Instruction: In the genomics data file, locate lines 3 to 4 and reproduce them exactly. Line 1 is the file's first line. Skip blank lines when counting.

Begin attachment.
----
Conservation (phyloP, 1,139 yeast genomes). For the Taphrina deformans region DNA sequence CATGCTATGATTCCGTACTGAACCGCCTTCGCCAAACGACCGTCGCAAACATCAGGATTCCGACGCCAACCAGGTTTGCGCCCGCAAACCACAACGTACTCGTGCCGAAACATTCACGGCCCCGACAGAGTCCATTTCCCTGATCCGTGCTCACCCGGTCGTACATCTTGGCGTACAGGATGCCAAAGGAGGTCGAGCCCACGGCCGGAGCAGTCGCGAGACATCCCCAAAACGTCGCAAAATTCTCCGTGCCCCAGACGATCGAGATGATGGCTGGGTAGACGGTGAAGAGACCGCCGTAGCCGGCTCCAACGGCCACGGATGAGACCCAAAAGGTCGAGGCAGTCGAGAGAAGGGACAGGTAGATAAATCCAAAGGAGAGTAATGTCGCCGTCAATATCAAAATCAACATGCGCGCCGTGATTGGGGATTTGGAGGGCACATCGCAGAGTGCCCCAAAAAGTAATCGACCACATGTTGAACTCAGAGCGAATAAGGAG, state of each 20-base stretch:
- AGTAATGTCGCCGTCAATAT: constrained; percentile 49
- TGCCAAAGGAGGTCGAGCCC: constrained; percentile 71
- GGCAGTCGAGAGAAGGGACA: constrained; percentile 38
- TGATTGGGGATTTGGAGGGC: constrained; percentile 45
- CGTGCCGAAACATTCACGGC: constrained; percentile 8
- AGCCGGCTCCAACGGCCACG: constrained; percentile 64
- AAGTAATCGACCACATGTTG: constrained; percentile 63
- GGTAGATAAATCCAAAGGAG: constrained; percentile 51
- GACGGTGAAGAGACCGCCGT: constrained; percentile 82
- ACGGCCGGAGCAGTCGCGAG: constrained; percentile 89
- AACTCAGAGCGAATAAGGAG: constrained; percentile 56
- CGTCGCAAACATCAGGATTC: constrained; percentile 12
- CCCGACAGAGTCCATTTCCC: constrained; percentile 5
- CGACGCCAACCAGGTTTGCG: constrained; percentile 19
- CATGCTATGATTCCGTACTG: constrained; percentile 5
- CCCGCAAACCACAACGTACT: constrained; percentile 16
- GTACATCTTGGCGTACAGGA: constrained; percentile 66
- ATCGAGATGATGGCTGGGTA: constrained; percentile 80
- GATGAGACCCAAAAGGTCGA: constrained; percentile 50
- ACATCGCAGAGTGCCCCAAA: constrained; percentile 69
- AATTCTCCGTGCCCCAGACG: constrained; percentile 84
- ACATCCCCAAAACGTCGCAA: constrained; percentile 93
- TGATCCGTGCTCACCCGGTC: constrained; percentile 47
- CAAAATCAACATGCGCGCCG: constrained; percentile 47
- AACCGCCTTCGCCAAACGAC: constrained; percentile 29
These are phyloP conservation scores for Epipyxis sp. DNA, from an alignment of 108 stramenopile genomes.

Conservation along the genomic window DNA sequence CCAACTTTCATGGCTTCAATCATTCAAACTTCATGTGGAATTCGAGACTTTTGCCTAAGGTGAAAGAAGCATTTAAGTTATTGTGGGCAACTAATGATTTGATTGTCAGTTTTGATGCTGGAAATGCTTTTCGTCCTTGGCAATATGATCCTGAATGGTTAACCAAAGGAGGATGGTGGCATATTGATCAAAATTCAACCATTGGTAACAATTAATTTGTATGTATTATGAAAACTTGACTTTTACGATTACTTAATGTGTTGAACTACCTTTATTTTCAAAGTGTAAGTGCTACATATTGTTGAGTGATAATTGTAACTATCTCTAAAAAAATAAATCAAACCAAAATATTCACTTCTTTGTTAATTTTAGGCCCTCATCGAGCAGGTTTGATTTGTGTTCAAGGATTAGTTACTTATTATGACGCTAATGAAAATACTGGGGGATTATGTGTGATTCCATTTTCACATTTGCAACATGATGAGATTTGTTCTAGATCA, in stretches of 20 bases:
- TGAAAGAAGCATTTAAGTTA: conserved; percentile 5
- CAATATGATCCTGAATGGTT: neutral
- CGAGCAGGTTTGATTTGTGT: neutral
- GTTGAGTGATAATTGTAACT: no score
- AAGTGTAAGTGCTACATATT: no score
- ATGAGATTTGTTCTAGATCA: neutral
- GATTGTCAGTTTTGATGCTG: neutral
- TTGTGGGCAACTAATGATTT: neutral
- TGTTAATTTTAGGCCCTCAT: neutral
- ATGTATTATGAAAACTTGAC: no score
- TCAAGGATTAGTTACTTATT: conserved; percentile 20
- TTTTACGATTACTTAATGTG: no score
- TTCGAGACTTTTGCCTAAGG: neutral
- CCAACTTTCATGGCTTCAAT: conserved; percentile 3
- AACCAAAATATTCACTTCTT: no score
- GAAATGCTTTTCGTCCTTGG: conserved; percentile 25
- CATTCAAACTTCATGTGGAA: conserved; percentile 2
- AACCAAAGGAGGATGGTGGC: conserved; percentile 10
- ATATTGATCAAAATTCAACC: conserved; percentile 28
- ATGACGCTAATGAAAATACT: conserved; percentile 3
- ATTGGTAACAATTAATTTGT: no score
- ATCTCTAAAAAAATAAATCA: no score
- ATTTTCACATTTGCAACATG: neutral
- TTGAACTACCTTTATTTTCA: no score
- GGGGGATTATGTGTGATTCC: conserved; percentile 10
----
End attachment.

- TGCCAAAGGAGGTCGAGCCC: constrained; percentile 71
- GGCAGTCGAGAGAAGGGACA: constrained; percentile 38